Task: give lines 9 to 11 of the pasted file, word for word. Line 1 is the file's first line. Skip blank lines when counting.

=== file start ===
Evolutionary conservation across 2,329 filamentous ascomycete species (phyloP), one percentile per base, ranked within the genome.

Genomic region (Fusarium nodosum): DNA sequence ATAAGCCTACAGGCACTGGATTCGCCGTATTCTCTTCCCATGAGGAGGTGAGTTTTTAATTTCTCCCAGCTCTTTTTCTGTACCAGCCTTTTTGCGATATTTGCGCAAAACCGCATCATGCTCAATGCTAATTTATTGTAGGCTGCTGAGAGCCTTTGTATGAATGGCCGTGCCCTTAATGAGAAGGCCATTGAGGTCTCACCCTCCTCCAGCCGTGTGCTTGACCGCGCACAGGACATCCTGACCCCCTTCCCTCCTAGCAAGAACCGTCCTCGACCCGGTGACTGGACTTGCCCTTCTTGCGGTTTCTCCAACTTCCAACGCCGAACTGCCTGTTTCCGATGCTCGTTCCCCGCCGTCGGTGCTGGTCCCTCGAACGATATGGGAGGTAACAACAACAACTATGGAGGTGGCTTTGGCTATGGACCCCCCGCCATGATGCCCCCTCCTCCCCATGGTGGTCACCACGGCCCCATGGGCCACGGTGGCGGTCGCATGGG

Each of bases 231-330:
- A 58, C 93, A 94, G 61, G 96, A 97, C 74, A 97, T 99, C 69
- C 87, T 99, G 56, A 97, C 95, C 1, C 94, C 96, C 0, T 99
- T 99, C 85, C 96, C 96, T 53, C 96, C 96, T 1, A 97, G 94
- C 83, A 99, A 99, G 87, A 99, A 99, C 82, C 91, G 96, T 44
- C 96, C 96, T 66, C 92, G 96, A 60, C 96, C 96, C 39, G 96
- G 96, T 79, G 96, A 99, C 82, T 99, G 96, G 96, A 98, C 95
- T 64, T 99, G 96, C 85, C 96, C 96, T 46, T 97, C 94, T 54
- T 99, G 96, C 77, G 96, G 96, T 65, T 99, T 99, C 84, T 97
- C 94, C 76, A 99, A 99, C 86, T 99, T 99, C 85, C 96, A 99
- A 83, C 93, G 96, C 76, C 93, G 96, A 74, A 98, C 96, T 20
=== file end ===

- G 96, T 79, G 96, A 99, C 82, T 99, G 96, G 96, A 98, C 95
- T 64, T 99, G 96, C 85, C 96, C 96, T 46, T 97, C 94, T 54
- T 99, G 96, C 77, G 96, G 96, T 65, T 99, T 99, C 84, T 97